(Tangential parenthetical—notice how the dots are the most round and smooth in appearance in the middle, Gaussian-blur applied example? Well, as you might guess, some very clever use of Gaussian Blur and sharpening can do wonders for damaged or digitally mangled tone. But there's no real formula, only adjustments that can be made on a case-by-case basis, and I've already dragged this series on far longer than its usefulness to most readers...)

As I mentioned above, the monthly schedule of Cerebus in Hell? has enabled me to take it to another level, which is a good thing, seeing how much the Dore images are shrunk on any given page, and seeing how dense with dark tones they are, and thus more prone to visual dot gain.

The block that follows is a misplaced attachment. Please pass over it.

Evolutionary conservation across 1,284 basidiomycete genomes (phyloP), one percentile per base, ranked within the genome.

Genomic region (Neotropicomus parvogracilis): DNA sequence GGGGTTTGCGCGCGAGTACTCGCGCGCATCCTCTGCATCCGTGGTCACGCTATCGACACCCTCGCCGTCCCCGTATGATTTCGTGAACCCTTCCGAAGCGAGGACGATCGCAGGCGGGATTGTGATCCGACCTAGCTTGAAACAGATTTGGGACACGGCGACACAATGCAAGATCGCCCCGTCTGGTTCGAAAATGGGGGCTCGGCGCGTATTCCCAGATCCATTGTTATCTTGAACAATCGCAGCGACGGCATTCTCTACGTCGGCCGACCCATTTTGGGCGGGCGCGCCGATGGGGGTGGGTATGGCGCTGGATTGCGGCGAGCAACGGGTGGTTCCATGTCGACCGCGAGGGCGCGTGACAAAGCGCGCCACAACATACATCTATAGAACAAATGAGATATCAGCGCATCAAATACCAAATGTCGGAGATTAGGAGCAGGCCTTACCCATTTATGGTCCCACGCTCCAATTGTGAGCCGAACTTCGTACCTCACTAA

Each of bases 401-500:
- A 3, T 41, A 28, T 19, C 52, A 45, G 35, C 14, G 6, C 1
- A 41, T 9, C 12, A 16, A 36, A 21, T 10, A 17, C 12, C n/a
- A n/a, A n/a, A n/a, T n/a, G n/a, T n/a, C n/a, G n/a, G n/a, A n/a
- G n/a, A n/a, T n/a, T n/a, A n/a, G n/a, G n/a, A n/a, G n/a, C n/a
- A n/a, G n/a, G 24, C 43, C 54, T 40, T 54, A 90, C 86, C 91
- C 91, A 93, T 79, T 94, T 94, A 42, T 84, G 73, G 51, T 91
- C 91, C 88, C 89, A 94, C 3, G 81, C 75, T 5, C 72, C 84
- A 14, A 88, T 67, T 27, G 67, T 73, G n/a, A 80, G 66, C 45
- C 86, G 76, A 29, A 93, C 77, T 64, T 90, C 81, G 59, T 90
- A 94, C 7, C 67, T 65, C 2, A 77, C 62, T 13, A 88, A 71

The problem is exacerbated on the Bible plates, where I'm working from scans of materials one generation removed from the original printings. So they need special treatment to ensure they don't close up upon printing.

And voila! The technique works great.

A "Solomon" panel from Batvark, before, then after:

One last thought. It took me less than an hour to type this installment up and put together all of these examples, but all-told hundreds of hours of work on the overall Cerebus restoration project before I figured this technique out and perfected its application. Of all the things I've figured out in the course of this project, this and a sophisticated use of sharpening are the two things that I think are most significant to future line art projects, and the least understood by other people. So, if you have any need for these techniques, read this installment, play with these techniques, until you understand them inside and out. And as always, if you have a better way to accomplish the same ends, let me know in the comments!